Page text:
Public defenders, community march in Aztec to protest systemic racism
A peaceful protest demanded change following George Floyd's death. Floyd died while being arrested. His death has sparked national outrage. Wochit
The New Mexico Public Defender's Office said black residents make up about two percent of the state's population but are incarcerated at a rate 6.4 times higher than white residents.
FARMINGTON — A group of protesters took their handmade signs containing phrases like "Black Lives Matter" and marched across parts of Aztec as part of a nationwide protest organized by public defenders to confront systemic racism and inequity.
Members of the state public defender's office in Aztec and the community marched along Aztec Boulevard on June 9 as part of a protest organized by Public Defenders for Racial Justice involving public defenders in Contra Costa County, California, according to a New Mexico Law Offices of the Public Defender press release.
Protests have taken place in Farmington, across New Mexico, the nation and the world following the death of George Floyd on May 25 by a fired Minneapolis, Minnesota police officer accused of Floyd's murder.
Derek Chauvin has been charged with second-degree murder and three other officers that were also fired face charges as they allegedly stood by and watched Chauvin as he allegedly had his knee on the Floyd's neck for 8 minutes and 46 seconds.
The state public defender's office stated black residents make up about two percent of the state's population but are incarcerated at a rate 6.4 times higher than white residents.
The press release also stated black residents receive longer sentences for the same convictions than people from other races.
There were five protest marches held by state public defenders on June 8, including in Santa Fe, Albuquerque, and Las Cruces.
It was group of about 20 to 25 people who marched from the Aztec District Court building at 103 S. Oliver Dr. eastbound along Aztec Boulevard toward the intersection of Ruins Road and Aztec Boulevard.
At the intersection, they turned around and marched back toward the courthouse.
Vehicles driving by the protesters would honk their horns, encouraging the marchers to raise their signs.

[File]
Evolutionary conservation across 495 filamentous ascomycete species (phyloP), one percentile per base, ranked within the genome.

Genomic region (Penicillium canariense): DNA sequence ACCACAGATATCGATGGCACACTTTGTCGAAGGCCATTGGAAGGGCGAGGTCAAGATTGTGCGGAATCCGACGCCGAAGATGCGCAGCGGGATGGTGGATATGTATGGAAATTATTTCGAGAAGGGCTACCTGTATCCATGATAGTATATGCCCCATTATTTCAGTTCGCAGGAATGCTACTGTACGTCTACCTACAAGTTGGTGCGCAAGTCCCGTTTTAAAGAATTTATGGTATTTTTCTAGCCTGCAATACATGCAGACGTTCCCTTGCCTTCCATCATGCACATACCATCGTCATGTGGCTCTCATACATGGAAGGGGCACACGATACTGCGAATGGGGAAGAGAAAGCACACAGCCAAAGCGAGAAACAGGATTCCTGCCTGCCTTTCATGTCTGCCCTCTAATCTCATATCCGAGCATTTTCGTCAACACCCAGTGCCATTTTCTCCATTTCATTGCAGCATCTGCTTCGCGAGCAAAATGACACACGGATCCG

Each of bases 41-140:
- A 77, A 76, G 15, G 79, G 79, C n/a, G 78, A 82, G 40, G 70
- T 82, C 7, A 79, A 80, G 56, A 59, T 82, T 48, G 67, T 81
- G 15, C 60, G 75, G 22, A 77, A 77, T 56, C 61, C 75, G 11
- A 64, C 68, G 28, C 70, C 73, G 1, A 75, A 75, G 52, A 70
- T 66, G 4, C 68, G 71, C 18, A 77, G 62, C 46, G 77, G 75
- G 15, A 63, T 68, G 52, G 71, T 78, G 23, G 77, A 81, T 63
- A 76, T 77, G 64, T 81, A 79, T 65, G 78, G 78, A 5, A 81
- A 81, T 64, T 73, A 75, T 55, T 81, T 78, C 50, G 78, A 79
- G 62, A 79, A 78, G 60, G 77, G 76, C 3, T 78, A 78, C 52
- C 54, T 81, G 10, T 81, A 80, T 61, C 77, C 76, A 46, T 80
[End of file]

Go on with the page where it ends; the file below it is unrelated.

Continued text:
"I think it's really important that we recognize that there are people in our society that don't have the same rights and privileges, even though constitutionally we are all afforded the same privileges," Public Defender Sarah Field said. "Now is the time in our country that lots of people are coming together to recognize that.
It was the first protest for Nicholas Garcia, who goes by the Drag Queen name Aluna Del Rey.
Garcia told The Daily Times that change needs to happen as items like systemic racism have been swept under the rug for too long.
"Usually I'm very quiet and don't speak my mind," Garcia said. "This is a good time to speak up and use my platform as a draq queen to essentially spread good work and positivity with change.
Farmington Police Chief Steve Hebbe and some members of the department participated in the march but fell behind the protesters after attending to a vehicle collision. Hebbe told The Daily Times they were invited to the march by its organizers.
When asked about how her clients have fared in the area, Field said a lot of law enforcement in the area are really supportive of the public defender's clients.
"Unfortunately, it's not the case across the board," Field said. "We do face systematic oppression, not just for black people but for the indigenous populations we represent. We wanted to let our community know that we support them."
Joshua Kellogg covers breaking news for The Daily Times. He can be reached at 505-564-4627 or via email at firstname.lastname@example.org.
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